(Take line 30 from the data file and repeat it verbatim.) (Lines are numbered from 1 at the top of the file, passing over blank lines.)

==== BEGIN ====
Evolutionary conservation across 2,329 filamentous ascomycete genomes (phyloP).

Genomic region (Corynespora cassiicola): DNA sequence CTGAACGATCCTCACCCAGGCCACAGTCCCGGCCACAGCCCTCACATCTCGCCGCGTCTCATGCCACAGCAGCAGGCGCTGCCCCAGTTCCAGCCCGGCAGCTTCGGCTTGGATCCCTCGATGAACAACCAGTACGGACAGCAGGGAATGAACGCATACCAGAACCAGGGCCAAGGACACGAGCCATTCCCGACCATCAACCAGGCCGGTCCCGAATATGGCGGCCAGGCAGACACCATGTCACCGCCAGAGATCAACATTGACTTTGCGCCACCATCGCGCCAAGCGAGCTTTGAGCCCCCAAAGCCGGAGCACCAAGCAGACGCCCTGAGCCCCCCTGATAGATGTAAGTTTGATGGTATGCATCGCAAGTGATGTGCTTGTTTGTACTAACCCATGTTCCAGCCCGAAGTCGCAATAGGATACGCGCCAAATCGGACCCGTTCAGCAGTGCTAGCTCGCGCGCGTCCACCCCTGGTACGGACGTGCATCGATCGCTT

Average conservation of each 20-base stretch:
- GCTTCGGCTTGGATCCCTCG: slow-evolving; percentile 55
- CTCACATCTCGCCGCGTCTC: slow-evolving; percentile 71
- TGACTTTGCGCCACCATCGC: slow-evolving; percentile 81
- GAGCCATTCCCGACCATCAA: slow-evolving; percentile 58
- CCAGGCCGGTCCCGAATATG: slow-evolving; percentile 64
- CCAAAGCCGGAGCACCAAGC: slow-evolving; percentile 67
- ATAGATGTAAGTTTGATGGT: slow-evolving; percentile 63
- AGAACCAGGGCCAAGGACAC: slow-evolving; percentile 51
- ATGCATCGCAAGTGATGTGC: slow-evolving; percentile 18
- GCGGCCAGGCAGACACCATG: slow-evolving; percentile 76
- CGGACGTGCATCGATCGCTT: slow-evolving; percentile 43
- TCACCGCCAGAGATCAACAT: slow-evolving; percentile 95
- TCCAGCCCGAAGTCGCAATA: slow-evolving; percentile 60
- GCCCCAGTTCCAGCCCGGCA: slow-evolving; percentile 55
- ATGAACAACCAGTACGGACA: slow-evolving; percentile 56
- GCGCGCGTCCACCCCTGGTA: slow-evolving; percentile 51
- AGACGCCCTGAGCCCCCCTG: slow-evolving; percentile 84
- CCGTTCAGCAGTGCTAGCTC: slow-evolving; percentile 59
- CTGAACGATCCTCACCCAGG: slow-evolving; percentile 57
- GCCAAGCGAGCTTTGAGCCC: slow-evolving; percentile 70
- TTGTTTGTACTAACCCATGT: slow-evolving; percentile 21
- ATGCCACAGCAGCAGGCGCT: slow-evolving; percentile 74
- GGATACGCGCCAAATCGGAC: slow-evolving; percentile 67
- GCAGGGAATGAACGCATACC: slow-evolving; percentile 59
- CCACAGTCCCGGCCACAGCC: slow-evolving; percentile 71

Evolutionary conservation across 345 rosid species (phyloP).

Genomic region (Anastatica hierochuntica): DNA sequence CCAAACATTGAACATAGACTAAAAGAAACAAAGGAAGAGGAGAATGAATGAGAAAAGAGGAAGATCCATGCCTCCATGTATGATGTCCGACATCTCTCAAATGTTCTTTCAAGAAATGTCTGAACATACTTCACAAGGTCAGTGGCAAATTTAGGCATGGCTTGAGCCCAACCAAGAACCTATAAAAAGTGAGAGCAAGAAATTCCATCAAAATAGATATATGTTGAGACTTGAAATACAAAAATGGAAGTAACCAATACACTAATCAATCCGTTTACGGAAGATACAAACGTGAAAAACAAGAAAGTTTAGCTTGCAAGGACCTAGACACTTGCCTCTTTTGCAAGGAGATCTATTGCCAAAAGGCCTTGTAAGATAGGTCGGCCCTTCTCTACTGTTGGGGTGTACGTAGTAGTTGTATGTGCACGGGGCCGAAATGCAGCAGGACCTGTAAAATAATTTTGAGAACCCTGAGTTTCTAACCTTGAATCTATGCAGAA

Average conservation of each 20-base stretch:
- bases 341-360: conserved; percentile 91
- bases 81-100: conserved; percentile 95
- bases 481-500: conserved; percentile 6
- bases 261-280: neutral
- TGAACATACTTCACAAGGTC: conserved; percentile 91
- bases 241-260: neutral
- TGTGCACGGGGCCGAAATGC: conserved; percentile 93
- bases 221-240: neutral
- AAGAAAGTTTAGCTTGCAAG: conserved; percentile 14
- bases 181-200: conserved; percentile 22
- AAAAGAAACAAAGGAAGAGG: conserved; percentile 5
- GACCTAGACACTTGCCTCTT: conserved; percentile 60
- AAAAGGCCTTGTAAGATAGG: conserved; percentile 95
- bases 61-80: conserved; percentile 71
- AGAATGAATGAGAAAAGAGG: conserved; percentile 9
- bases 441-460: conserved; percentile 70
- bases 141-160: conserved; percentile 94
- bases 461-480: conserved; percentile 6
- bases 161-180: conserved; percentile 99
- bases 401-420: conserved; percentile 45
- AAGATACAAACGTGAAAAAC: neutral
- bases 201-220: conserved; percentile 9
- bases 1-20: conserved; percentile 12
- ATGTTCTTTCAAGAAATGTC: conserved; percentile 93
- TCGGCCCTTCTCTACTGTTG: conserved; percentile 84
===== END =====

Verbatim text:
Genomic region (Anastatica hierochuntica): DNA sequence CCAAACATTGAACATAGACTAAAAGAAACAAAGGAAGAGGAGAATGAATGAGAAAAGAGGAAGATCCATGCCTCCATGTATGATGTCCGACATCTCTCAAATGTTCTTTCAAGAAATGTCTGAACATACTTCACAAGGTCAGTGGCAAATTTAGGCATGGCTTGAGCCCAACCAAGAACCTATAAAAAGTGAGAGCAAGAAATTCCATCAAAATAGATATATGTTGAGACTTGAAATACAAAAATGGAAGTAACCAATACACTAATCAATCCGTTTACGGAAGATACAAACGTGAAAAACAAGAAAGTTTAGCTTGCAAGGACCTAGACACTTGCCTCTTTTGCAAGGAGATCTATTGCCAAAAGGCCTTGTAAGATAGGTCGGCCCTTCTCTACTGTTGGGGTGTACGTAGTAGTTGTATGTGCACGGGGCCGAAATGCAGCAGGACCTGTAAAATAATTTTGAGAACCCTGAGTTTCTAACCTTGAATCTATGCAGAA